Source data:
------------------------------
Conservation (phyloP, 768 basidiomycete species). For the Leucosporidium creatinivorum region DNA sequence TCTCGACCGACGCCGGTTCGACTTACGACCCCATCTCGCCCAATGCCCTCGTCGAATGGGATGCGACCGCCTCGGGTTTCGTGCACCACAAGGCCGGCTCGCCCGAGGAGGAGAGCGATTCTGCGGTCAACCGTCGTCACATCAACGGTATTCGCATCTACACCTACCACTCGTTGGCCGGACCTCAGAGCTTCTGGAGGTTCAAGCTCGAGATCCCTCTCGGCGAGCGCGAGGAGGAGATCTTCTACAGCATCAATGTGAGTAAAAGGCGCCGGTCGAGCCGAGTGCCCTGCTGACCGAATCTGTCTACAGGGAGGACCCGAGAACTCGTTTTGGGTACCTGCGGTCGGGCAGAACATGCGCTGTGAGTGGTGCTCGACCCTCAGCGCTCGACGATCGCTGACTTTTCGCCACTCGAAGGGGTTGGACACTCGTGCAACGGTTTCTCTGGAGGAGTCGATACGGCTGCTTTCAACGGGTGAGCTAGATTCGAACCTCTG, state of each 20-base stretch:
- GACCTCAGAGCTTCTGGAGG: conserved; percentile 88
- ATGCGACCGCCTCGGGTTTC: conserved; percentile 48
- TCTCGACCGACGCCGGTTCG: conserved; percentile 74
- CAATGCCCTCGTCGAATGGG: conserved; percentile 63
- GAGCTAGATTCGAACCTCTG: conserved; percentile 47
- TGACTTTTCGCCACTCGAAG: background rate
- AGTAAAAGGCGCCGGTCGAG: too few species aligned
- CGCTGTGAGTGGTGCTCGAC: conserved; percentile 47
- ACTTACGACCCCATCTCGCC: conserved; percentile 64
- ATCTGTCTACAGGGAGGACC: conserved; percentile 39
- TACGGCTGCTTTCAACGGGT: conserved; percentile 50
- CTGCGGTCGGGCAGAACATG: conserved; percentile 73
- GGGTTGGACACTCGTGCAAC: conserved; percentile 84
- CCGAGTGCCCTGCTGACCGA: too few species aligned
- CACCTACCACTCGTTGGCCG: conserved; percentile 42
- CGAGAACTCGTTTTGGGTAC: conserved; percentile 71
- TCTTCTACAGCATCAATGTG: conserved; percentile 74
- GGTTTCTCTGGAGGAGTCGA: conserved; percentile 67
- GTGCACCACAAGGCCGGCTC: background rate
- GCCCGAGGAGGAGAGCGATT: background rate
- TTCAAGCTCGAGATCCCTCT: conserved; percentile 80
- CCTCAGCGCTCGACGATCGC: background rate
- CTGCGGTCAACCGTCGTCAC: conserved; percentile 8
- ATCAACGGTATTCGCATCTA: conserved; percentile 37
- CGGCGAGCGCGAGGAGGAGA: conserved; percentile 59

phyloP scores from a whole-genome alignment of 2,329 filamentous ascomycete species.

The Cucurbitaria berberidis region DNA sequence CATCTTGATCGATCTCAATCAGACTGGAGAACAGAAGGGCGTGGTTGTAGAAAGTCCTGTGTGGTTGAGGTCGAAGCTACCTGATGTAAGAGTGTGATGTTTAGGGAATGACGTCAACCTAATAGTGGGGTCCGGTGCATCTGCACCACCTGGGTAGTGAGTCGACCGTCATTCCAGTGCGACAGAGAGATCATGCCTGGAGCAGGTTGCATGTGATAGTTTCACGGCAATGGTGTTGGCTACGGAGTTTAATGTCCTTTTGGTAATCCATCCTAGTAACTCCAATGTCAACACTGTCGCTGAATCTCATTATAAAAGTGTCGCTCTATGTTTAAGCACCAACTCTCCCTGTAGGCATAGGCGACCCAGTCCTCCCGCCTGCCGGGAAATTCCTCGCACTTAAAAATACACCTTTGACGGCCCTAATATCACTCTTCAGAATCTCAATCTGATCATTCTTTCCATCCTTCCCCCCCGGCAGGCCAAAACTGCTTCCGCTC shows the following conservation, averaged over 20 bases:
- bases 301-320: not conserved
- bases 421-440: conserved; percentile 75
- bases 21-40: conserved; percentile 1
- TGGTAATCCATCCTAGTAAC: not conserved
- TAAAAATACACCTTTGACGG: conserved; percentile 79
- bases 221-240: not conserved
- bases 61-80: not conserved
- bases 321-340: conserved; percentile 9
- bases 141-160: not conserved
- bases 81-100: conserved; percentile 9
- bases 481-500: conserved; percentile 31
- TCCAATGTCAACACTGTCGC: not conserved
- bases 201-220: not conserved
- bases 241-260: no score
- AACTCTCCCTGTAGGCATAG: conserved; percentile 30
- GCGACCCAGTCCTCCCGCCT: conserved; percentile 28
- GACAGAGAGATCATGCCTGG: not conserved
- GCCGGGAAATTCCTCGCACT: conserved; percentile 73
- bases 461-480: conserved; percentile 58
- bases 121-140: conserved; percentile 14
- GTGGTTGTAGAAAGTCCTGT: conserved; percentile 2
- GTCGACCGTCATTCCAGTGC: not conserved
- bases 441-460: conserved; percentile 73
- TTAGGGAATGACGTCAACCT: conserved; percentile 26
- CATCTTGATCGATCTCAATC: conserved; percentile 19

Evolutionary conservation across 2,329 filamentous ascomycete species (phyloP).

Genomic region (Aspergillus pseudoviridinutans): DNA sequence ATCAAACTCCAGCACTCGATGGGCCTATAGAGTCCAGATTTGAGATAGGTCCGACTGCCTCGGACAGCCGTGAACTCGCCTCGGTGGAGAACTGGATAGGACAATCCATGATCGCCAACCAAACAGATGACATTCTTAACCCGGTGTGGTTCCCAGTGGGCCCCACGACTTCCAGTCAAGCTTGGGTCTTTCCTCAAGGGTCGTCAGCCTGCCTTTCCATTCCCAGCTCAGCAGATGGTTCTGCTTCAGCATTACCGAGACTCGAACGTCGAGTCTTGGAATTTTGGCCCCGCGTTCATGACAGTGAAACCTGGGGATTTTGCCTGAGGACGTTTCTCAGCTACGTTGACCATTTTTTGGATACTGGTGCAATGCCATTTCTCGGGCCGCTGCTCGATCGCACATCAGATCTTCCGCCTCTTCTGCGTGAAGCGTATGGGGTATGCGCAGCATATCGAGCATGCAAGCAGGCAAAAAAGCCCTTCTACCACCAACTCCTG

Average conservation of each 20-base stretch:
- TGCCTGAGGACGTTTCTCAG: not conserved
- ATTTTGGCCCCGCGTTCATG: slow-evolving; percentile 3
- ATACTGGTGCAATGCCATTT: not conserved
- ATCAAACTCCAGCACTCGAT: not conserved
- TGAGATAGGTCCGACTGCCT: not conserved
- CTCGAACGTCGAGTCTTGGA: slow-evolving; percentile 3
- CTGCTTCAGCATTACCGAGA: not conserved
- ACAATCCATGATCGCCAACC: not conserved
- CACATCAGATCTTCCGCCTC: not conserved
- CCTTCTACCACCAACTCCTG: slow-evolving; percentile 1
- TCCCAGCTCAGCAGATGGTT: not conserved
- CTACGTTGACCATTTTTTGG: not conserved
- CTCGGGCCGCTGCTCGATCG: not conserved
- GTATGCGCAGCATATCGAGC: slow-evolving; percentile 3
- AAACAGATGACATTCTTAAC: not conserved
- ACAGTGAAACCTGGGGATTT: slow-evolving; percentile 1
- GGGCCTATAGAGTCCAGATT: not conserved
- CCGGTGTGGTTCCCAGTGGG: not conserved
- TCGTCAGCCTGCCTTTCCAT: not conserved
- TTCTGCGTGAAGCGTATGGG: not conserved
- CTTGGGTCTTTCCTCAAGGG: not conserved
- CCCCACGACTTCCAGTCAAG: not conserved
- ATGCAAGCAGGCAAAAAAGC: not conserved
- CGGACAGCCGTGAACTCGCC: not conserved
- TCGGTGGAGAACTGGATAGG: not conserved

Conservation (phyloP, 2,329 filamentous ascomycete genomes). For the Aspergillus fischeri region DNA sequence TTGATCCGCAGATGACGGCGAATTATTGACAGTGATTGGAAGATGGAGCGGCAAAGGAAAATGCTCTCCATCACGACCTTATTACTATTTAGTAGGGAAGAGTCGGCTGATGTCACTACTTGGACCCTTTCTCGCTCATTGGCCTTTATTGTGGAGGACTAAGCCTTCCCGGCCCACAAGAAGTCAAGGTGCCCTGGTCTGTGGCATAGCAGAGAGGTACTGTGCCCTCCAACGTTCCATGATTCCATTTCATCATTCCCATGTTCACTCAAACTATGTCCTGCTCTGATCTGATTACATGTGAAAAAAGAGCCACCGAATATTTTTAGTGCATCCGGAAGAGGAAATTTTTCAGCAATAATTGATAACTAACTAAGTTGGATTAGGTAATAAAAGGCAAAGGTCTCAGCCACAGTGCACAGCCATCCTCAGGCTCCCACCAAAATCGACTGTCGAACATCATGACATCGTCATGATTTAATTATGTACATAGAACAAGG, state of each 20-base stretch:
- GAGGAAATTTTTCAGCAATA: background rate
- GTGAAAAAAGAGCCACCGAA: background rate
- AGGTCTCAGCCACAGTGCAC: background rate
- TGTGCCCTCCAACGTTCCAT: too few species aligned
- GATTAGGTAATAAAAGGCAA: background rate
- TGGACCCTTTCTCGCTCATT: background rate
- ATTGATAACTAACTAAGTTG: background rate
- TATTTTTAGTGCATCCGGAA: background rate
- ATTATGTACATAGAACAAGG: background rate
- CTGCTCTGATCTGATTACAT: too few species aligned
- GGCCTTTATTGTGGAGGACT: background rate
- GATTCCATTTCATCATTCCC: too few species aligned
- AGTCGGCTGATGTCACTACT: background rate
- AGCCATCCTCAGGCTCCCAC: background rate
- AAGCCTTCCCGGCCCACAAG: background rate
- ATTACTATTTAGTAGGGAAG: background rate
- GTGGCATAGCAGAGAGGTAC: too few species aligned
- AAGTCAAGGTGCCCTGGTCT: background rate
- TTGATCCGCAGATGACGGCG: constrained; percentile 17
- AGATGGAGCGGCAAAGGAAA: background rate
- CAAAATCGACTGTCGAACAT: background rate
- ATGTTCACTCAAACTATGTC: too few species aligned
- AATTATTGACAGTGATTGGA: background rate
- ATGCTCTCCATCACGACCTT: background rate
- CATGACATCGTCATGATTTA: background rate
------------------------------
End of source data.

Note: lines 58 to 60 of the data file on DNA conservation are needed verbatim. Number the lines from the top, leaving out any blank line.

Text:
- ATTTTGGCCCCGCGTTCATG: slow-evolving; percentile 3
- ATACTGGTGCAATGCCATTT: not conserved
- ATCAAACTCCAGCACTCGAT: not conserved